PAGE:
Visiting Asia for the first time, where would you suggest

I’ve been at home sick for the past few days and have spent a lot of time reading up on travel forums. I’m stunned by how inexpensive it is to travel to major Asian cities from Chicago O’Hare airport.

Assuming I have about 15 days or so, and plan to visit one ‘Western’ city and one ‘Asian’ city, where would you suggest? Hong Kong and Ho Chi Minh City? Hong Kong and Shanghai? Singapore and Kuala Lumpur?

I’ll assume Bangkok and Manila straddle between Western and Asian. I’ll also assume Japan is way too expensive. I’ll also assume Cambodia and Myanmar aren’t the places for first time visits.

I’d mainly want to visit museums, eat spicy local food, see architecture, visit some temples, and maybe some local sporting events.

I checked the temperatures even now in winter, that is some seriously hot weather in most of Southeast Asia.

Ubud, Candidasa, Tampaksiring, Tirtagangga, Amed. Just get an hour or two’s cab drive out of the airport in Bali, stop when you hear gamelan or see padis.

I could spend all fifteen days on that island alone. A side trip to Singapore (many Bali flights go through Changi anyway) would be fun though, for the food if nothing else.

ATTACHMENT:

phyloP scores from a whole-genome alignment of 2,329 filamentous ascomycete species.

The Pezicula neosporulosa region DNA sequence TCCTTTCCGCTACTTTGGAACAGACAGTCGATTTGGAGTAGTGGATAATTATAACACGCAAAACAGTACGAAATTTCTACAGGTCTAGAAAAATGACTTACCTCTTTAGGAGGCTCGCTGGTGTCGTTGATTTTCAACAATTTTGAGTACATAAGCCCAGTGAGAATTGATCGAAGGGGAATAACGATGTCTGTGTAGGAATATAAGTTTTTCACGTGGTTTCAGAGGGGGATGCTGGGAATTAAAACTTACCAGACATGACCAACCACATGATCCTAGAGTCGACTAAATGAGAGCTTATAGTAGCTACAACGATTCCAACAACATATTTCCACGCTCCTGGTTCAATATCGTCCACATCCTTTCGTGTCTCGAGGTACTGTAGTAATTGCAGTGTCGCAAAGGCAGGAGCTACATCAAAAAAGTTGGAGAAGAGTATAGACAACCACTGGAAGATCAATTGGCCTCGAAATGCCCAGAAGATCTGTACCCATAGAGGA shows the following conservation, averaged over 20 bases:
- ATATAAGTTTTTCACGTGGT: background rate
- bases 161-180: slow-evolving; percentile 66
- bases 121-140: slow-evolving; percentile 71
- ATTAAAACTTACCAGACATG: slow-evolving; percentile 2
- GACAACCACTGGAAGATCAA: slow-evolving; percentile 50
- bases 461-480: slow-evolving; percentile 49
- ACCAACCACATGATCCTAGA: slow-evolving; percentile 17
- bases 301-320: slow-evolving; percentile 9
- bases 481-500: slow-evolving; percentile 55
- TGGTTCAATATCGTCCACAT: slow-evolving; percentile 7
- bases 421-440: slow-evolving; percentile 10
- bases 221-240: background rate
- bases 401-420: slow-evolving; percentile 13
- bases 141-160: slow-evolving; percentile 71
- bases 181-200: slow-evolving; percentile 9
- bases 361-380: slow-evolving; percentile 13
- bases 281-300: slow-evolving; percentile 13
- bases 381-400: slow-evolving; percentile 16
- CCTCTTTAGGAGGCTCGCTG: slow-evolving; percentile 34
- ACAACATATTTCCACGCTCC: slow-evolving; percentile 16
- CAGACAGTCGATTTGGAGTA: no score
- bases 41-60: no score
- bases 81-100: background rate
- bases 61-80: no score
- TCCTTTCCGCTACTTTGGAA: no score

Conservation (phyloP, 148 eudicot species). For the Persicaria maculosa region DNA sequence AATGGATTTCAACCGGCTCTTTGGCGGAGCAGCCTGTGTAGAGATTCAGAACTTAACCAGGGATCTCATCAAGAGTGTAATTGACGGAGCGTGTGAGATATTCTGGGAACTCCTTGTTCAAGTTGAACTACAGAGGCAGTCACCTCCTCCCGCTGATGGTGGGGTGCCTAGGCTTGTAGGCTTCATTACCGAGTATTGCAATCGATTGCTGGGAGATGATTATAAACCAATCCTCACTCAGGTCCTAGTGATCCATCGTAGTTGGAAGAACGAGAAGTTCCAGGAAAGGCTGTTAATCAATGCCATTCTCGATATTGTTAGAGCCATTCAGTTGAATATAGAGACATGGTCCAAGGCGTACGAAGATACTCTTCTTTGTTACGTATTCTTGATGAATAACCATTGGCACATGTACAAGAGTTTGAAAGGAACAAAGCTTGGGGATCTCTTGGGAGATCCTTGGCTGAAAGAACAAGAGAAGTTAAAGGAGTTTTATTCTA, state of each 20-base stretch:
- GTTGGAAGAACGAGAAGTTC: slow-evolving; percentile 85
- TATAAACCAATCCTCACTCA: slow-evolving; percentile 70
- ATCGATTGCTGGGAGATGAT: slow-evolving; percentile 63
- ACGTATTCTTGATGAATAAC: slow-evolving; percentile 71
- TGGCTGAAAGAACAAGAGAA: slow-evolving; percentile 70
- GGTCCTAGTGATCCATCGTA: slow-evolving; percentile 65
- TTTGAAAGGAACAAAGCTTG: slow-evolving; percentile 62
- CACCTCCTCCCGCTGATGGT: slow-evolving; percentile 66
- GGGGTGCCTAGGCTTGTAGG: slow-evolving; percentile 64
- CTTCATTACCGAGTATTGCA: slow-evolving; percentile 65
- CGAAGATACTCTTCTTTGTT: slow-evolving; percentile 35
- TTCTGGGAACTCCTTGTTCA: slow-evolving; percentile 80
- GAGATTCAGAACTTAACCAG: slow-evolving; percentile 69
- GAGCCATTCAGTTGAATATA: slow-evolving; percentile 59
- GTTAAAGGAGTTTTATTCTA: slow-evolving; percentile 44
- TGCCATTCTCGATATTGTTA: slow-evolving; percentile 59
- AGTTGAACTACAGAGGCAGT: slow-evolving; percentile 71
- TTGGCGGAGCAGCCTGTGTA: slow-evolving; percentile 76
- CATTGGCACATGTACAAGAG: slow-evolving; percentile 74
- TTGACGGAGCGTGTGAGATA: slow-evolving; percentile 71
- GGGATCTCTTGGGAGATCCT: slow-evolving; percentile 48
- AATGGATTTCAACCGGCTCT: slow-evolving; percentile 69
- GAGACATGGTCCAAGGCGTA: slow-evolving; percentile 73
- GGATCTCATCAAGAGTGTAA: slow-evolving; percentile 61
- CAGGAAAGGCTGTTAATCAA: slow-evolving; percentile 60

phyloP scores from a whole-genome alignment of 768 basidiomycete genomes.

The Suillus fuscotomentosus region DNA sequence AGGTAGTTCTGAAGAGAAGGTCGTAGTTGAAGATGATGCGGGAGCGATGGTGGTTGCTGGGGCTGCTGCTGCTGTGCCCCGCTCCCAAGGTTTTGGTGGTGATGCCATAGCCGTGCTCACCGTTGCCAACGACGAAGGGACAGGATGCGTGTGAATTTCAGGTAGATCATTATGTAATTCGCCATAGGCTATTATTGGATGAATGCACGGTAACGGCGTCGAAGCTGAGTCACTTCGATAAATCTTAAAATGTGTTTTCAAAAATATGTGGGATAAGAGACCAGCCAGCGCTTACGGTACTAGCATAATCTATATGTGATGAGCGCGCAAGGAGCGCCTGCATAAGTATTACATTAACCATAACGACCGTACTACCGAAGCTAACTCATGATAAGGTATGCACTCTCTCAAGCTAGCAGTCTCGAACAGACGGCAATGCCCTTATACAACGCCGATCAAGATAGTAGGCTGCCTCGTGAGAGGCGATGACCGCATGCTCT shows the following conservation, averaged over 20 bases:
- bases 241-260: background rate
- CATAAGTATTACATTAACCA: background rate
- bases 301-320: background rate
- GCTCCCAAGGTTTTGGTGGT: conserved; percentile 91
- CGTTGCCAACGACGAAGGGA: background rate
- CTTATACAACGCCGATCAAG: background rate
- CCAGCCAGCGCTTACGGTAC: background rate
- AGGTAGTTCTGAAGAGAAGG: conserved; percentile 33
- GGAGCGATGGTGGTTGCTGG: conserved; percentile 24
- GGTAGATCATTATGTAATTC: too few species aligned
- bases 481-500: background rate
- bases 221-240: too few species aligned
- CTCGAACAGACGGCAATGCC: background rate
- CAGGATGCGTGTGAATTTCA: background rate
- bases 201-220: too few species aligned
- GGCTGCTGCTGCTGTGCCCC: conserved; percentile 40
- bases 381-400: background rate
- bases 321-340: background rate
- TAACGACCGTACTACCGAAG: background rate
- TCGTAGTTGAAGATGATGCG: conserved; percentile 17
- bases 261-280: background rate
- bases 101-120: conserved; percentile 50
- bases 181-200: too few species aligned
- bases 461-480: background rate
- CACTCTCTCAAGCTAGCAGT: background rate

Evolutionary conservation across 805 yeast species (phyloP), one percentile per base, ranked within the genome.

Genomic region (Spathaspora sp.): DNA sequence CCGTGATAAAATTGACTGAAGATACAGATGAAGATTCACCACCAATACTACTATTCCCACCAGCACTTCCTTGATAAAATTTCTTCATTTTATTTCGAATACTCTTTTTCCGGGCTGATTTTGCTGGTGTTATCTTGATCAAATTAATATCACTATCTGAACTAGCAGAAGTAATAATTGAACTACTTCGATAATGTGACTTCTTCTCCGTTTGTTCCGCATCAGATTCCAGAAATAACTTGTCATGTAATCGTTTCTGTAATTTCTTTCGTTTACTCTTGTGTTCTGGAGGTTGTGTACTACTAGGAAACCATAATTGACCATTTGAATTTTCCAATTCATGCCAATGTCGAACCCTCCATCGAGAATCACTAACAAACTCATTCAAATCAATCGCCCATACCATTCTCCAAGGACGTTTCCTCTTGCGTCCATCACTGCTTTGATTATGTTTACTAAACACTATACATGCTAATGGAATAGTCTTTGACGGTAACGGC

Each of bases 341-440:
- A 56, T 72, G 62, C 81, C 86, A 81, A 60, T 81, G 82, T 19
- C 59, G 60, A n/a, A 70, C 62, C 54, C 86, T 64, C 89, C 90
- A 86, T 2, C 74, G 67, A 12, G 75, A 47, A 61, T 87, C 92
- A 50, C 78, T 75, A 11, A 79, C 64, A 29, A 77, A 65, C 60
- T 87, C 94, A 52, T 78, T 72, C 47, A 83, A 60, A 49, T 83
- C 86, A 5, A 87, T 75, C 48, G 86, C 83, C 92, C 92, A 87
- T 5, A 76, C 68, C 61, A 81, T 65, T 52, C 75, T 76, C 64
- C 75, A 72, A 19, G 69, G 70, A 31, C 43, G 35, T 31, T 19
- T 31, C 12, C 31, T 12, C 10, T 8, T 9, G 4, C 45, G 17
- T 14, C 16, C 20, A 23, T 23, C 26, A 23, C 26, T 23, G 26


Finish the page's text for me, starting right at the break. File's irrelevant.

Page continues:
I really liked Malaysia both times I visited and your money will go far there. You get to see Hindu AND Buddhist temples in the same country, and I could eat Chinese one night, Korean the next night and then go to a very Western place like Pizza Hut the following night. It’s a Muslim majority population but very much a “hijab with blue jeans drinking a Coke” kind of country. If this is starting to sound a little culturally confusing, I should also mention that when I went to a bookstore I noticed a lot of books in the social studies section with titles along the lines of “Searching for Malaysian Identity”. Fascinating country though.

Tokyo was expensive but not really any more expensive than the other big cities of the world. You might get a case of sticker shock if you look at taking a train out of the city, though. Japanese temples are more austere than what you see elsewhere in Asia.

Singapore has temples but it’s kind of one great big shopping center, really. It’s an alright place to stop between connecting flights to look around for a day or two but I don’t really think of it as a destination all on its own.

Thailand is a popular destination for backpackers. Some of the islands are beautiful and the Grand Palace in Bangkok is pretty amazing, but the country also has the drawbacks associated with very touristy locations and it tends to be scammier than the other places I’ve mentioned.